Relative Abstraction and Instrumental Music

A short question with a long introduction:
In past years, my philosopher kids and I discussed the question of relative abstraction. There’s a rather large definitional problem here that for this post I choose to ignore. Whatever relative abstraction is, it is a kind of intellectual construct that I’m not sure will get one very far. Still, it is fun to kick it around. The motivation for our discussions came from their frustrations with teaching symbolic logic, something philosophy graduate students do to earn their keep and something some philosophers do their whole career. It turns out that there are very few C students in a beginning symbolic logic class. About half the class thinks it is the easiest math class they have ever taken. Those in this category can almost always get a B with almost no effort and an A with minimal effort. Then there is the other half of the class that just doesn’t get it. No matter how hard they or their teacher tries, they can’t figure it out. With great effort, some of these students can earn a D. And believe me; for many of them a D is a hard earned grade. A shocking number of these students either accept their fate and drop the course or work up their best explanation for falling. The question we would kick around was, “Is there a correlation between ability in symbolic logic and the ability to deal with abstraction?” A discussion of this question easily slips into a discussion of what constitutes abstraction and that leads to the question of relative abstraction.
There’s actually a literature on this but, to my shame, I don’t know it very well and won’t bother with it here. I will ask, “Without worrying about any truth claim, which of the follow two statements is the more abstract?” 1) If you see a star, it is night. 2) If P then Q. I trust (hope) that most abnormal readers will think that statement 1 is less abstract than statement 2. My guess is that most readers will see my last sentence, the one beginning “I trust . . .,” as midway between statement 1 and statement 2 on some scale of relative abstraction but there might be room to argue the point.
Just so you’ll know where I’m coming from, I’ve always thought that any good poem was less abstract than any written history and that applied mathematics was more abstract than both poetry and history and that symbolic logic was the most abstract of any of the previously mentioned expressive genres. While poetry and symbolic logic may not define the ends of the continuum, I think that most other expressive genres, or at least specific examples of expressive genres, can be placed between them. I don’t want to argue the point just now but I, if you’ve made it this far, I did want you to know where I stand. Yes, I do think poetry is among the least abstract of human expression.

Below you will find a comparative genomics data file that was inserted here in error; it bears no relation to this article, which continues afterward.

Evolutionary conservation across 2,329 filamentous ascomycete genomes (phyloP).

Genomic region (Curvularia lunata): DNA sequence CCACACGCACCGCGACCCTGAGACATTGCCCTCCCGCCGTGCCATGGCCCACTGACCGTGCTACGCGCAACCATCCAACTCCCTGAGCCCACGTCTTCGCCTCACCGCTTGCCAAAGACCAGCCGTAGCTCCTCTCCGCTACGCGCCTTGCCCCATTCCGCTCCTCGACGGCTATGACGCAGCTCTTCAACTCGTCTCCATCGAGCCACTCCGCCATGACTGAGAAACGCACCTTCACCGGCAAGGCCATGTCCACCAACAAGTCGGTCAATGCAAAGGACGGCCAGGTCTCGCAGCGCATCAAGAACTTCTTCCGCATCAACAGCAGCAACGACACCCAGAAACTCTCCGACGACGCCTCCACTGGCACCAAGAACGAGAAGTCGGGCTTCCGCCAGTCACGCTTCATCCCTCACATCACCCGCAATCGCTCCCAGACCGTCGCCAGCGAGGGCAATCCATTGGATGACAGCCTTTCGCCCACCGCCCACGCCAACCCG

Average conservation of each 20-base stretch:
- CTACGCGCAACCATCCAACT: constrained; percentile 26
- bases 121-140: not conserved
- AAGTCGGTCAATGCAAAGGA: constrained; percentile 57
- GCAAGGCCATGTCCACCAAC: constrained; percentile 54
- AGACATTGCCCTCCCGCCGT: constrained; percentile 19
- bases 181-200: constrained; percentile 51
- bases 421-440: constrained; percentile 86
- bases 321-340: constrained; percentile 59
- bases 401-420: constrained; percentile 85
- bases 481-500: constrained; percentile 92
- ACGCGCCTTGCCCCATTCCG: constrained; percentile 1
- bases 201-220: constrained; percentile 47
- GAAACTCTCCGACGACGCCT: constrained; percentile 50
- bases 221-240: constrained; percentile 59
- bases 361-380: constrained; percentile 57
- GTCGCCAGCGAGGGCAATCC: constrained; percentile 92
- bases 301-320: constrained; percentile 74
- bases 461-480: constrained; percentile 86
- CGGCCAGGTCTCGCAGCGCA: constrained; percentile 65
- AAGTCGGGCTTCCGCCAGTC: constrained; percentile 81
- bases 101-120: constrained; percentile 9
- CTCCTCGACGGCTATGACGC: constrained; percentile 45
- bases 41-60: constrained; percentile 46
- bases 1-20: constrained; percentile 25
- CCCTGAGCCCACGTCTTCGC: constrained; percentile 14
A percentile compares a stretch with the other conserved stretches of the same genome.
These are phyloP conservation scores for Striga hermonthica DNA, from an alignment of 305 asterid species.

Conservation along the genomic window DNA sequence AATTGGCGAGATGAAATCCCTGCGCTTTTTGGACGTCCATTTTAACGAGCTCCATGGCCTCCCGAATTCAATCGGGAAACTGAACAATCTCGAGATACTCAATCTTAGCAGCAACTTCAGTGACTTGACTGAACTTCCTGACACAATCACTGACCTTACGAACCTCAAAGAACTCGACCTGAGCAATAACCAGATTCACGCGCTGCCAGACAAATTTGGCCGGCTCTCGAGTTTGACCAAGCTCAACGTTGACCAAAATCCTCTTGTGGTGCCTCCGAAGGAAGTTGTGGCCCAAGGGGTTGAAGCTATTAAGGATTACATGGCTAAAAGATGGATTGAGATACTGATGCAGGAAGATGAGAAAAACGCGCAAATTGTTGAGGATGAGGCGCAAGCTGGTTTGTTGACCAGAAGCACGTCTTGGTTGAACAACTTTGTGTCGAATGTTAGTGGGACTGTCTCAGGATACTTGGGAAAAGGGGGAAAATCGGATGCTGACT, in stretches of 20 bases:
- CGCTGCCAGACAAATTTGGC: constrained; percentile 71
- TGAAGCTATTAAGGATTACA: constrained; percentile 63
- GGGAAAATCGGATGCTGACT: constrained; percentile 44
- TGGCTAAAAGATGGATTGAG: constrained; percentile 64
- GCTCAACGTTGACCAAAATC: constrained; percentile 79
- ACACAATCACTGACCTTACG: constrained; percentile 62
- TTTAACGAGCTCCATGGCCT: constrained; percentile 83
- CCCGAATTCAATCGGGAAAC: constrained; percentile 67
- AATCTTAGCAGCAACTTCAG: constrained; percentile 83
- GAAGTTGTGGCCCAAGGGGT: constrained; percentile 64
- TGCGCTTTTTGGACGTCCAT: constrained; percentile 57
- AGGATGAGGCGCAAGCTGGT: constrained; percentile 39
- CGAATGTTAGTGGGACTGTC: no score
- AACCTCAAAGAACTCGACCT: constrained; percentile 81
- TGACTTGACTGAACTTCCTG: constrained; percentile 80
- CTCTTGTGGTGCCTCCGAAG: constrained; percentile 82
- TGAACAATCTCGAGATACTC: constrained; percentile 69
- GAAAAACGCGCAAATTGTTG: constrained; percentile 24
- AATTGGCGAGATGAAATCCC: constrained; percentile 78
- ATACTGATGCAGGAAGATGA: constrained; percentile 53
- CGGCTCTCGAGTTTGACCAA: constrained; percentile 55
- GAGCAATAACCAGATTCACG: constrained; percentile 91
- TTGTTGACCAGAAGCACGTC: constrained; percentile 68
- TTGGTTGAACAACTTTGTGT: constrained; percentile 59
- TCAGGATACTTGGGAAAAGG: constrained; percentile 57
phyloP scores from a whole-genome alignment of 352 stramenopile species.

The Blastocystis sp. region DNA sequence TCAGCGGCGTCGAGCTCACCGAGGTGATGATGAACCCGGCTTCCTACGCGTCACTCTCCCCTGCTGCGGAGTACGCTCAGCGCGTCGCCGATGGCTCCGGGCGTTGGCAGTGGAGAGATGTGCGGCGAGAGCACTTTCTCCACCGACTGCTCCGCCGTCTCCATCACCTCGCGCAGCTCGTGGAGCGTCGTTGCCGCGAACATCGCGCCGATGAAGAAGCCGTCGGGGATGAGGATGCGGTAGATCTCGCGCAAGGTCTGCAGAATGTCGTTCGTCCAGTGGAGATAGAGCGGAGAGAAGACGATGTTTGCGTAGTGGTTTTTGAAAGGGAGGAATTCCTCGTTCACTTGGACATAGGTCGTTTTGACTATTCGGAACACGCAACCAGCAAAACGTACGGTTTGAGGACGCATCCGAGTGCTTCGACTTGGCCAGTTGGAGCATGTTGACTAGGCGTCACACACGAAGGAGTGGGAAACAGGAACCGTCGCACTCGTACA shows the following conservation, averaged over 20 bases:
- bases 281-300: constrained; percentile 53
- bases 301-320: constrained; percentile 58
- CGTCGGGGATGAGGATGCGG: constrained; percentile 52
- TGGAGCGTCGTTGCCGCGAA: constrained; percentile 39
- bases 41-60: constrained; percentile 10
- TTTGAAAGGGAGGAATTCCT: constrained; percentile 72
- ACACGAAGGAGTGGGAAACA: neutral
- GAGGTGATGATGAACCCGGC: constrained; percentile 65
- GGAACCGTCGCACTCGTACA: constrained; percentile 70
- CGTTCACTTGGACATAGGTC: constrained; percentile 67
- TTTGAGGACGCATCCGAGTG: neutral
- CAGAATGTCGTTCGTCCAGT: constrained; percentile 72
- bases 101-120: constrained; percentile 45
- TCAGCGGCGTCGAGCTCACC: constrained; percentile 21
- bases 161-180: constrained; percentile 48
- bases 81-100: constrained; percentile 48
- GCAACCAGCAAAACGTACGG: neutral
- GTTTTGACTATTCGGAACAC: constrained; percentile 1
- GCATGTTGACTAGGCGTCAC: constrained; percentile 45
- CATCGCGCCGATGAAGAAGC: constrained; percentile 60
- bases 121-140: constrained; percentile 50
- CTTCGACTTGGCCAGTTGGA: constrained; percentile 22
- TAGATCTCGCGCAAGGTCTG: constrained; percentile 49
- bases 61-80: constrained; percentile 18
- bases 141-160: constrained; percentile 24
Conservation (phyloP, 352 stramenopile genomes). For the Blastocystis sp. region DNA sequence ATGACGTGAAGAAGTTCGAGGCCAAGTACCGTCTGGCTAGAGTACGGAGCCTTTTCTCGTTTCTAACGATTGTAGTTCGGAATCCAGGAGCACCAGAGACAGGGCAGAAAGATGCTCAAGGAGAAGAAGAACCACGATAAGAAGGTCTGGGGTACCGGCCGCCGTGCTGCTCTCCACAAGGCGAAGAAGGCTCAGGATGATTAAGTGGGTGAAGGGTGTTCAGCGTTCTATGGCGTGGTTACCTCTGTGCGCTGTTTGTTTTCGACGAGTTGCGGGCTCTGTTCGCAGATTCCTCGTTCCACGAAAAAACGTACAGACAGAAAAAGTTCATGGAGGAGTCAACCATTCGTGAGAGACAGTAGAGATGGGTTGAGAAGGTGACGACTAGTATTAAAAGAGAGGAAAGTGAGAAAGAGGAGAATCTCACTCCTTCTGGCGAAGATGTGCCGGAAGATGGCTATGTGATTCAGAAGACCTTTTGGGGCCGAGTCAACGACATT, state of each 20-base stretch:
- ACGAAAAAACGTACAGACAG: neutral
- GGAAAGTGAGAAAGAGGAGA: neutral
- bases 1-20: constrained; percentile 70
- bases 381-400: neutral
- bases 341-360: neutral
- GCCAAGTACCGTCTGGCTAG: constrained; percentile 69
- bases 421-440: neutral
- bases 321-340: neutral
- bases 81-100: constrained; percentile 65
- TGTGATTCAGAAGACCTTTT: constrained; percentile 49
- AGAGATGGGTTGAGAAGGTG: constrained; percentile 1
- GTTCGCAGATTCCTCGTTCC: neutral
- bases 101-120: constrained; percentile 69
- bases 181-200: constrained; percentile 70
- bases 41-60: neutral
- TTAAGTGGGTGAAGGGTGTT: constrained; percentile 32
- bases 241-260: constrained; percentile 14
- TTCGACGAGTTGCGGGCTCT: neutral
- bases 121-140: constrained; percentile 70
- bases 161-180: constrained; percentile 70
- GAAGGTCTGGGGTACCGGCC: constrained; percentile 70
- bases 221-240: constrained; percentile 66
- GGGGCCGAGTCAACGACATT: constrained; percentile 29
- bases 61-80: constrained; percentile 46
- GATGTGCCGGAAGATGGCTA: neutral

Well, Shirley and I have been listening to a series of lectures on the history and language of music by Robert Greenberg. In the lecture we watched last night, Greenberg made the following claim, “Instrumental music, the most abstract of the arts, truly develops during the Baroque Era.” The historical part of the claim is, I think, banal. What I find abnormally interesting is the sub-claim that instrumental music is the most abstract of the arts. Greenberg made a reasonable case for this claim. Now my question is this, is instrumental music more abstract than symbolic logic? Yeah, I know that even putting aside the problems of exactly how to define “abstract,” the problem is multidimensional. But it is the nature of a multidimensional problem that a given object in multidimensional a space will project on to every axis of that space. Where does instrumental music project on the abstraction axis?

2 thoughts on “Relative Abstraction and Instrumental Music”

  1. How about this: Instrumental music might position itself in both ends if the axis: As a vehicle of expression / in the impression music creates, it is akin to poetry, but even beyond the abstraction of language. In structure, however, music resembles mathemathics. Thanks for the fun chain of reasoning.

  2. Geir,
    Thanks for the comment. I’m glad you found this fun. I do worry that your response highlights the problem of definition. Still trying to avoid that problem as much as I can, I will note that poetry is generally (there are exceptions) quite specific with regard to emotion and the motivation for that emotion. On the other hand, instrumental music is, in and of itself, completely devoid of motivation and in general, while emotive, the details as expressed in the music are far from specific. Sometimes we do know the occasion or motivation for a piece of instrumental music but that is always a contingent and never an intrinsic knowledge.

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